Monday, January 23, 2012

52 Weeks of Abundant Genealogy: Week 4 Free OFFline Genealogy Tools

This is Week 4 of Amy Coffin’s Abundant Genealogy series.  

Free OFFline genealogy tools:  For which free offline genealogy tool are you most grateful?  How did you find this tool and how has it benefitted your genealogy?  Describe to others how to access this tool and spread the genealogy love.


Since my friend Neva would NOT appreciate being referred to as a “tool,” I’ll have to write about a genealogy tool she swears by and finally persuaded me to try after many reminders and much gentle scolding.  It’s the personal property tax records.

What’s so great about personal property tax records?

·        In Virginia, the censuses for 1790 and 1800 are lost, but early tax records can act much like a census since all people who were taxed are listed. 

·       Tax records can be used to estimate year of birth.  Any male at least 16 years old was tithable, or taxable, so they appeared in the household.  If they appeared under their own name, they were at least 21.  Of course, this is not an infallible method since records are sometimes incomplete and tithables might not always have been reported. 

·        Women who owned their own property or were the widow of a property owner were also listed.  Yay – it’s possible to find a wife well ahead of the 1850 census.

·        Names of people who died were listed as long as their estate had not been settled (usually indicated by either “estate” or “deceased”). 

·        Where a person lived can be determined by the name of the collector, by the geographic region of the county, or by the militia that was drawn from that district.  By studying lists from year to year, a researcher can tell when an ancestor left a locality.

·        A person’s economic and social standing can be determined by comparing records within the county.  The laws for what was to be taxed changed from year to year, but in general the list included the number of slaves, various categories of animals (usually horse and cattle, but sometimes hogs, sheep and stud horses), and various luxury items like pianos, harps, billiard tables, carriages, kitchen furniture, watches and clocks, jewelry, portraits, icehouses, and stocks and bonds. 


How I’ve used the property tax records

I found my 5G grandfather Windle Eppard and his brother Andrew in the 1801 property tax records.  They both died before the 1810 census was taken, so neither appears in any available census record.  Each had one tithable (themselves) and 3 horses.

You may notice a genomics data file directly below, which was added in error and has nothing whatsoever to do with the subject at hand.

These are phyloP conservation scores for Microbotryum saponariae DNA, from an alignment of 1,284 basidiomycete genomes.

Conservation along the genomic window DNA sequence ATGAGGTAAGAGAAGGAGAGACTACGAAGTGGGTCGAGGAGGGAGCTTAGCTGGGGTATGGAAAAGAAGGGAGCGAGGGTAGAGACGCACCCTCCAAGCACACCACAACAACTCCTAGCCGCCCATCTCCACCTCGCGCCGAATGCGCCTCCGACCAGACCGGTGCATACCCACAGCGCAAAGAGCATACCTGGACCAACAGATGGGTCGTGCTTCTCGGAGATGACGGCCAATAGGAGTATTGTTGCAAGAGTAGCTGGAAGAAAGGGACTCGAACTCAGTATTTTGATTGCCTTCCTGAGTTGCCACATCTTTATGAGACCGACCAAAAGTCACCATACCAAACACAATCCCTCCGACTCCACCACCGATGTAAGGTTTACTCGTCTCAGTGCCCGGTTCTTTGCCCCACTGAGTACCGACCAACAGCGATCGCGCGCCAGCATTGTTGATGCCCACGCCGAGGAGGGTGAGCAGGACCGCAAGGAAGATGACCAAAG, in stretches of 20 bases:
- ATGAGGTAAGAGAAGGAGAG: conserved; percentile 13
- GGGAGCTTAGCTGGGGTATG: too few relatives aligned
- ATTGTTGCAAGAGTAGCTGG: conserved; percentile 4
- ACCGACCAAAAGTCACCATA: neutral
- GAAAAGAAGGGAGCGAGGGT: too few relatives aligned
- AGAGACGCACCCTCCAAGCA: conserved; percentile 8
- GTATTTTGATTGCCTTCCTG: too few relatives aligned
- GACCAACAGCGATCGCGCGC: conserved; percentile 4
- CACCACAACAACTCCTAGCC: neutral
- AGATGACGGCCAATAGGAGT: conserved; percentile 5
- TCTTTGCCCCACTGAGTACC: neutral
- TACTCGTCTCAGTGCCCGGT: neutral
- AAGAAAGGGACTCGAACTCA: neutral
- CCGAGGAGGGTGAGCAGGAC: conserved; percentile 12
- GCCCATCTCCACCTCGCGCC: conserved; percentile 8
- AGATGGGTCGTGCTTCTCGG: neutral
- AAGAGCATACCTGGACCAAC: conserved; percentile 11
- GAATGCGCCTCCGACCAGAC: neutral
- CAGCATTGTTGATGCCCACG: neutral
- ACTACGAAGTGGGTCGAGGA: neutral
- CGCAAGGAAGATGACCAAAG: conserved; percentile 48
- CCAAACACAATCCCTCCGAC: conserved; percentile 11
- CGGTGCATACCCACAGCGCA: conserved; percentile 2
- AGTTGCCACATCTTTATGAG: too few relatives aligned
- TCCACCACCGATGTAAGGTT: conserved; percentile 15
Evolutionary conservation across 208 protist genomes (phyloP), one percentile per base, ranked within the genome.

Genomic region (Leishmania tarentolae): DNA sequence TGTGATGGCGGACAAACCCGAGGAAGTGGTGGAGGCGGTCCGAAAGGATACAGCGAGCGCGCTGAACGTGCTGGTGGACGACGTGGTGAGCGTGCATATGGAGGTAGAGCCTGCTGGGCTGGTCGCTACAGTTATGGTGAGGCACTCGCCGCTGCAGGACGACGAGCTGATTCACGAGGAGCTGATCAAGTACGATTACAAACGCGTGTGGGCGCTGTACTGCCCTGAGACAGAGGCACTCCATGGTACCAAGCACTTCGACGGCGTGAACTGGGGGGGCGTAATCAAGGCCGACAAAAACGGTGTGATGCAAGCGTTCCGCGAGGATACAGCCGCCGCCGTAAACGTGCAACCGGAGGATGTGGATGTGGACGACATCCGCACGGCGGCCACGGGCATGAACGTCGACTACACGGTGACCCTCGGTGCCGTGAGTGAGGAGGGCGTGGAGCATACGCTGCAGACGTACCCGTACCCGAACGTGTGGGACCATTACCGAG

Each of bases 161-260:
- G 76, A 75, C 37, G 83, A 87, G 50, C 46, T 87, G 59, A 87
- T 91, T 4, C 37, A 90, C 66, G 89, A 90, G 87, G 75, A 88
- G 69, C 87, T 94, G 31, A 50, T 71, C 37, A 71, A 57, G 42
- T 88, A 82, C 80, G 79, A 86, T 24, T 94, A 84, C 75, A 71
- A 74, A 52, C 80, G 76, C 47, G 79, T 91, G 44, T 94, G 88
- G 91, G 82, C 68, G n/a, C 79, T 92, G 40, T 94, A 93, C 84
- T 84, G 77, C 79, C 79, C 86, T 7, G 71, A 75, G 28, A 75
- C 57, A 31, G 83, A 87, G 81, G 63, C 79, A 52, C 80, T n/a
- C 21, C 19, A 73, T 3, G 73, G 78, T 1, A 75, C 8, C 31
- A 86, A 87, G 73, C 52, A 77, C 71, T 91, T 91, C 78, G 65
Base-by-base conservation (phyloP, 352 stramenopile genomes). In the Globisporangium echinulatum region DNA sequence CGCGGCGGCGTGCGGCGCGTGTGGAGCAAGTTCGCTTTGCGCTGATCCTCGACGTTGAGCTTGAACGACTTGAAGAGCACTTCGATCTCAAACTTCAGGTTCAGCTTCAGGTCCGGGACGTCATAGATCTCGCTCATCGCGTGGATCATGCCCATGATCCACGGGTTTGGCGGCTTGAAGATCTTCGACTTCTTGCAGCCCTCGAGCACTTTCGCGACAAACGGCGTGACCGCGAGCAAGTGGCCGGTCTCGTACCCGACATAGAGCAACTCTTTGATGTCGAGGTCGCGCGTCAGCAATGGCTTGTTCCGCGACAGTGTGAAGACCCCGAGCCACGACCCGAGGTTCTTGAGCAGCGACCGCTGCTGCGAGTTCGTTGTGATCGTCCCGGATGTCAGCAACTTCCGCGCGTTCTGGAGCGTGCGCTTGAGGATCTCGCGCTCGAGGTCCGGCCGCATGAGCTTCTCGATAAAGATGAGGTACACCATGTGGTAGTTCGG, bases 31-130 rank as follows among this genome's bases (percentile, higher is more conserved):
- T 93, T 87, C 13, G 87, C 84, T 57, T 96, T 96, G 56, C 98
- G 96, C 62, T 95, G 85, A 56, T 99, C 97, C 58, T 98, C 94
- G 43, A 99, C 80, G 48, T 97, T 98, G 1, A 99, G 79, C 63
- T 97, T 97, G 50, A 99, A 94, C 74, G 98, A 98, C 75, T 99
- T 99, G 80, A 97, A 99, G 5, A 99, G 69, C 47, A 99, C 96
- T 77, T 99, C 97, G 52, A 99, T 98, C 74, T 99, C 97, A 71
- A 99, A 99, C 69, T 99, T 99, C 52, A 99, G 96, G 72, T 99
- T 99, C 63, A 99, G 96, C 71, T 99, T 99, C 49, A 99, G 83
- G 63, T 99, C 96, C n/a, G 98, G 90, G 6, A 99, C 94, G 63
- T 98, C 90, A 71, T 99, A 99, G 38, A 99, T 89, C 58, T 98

I’ve been unable to find a father for my 4G grandfather James Jollett, but through the personal property tax records, I’ve found a likely candidate:  Thomas Jollett.  But I’ll need to do more research. 

I know from remnants of a burned deed that the father of my 3G grandmother Mary Ann Armentrout Jollett was named John Armentrout.  In Rockingham County in the 1700s, there were MANY John Armentrouts.  I have used the property and personal property tax records to narrow the field of candidates.  I have not proved her father yet, but the tax records have been helpful in identifying possible family members who might be easier to study and obtain records that might lead me to the solution.


How to access personal property tax records

The Library of Virginia in Richmond has copies of personal property tax records for each county and city from 1782 to 1927, and for each year ending in 0 or 5 from 1930 to 1975.  Tax records from 1782-1863 for the counties that are now part of West Virginia are also at the LVA.  There are no records for 1808 and 1864, the two times the General Assembly suspended collection of taxes and enumeration of tax payers.  The records are on microfilm and are available through interlibrary loan. 


1 comment:

  1. You've listed all the reasons I love using the tax records. They have provided valuable clues to my "brick wall" ancestor.

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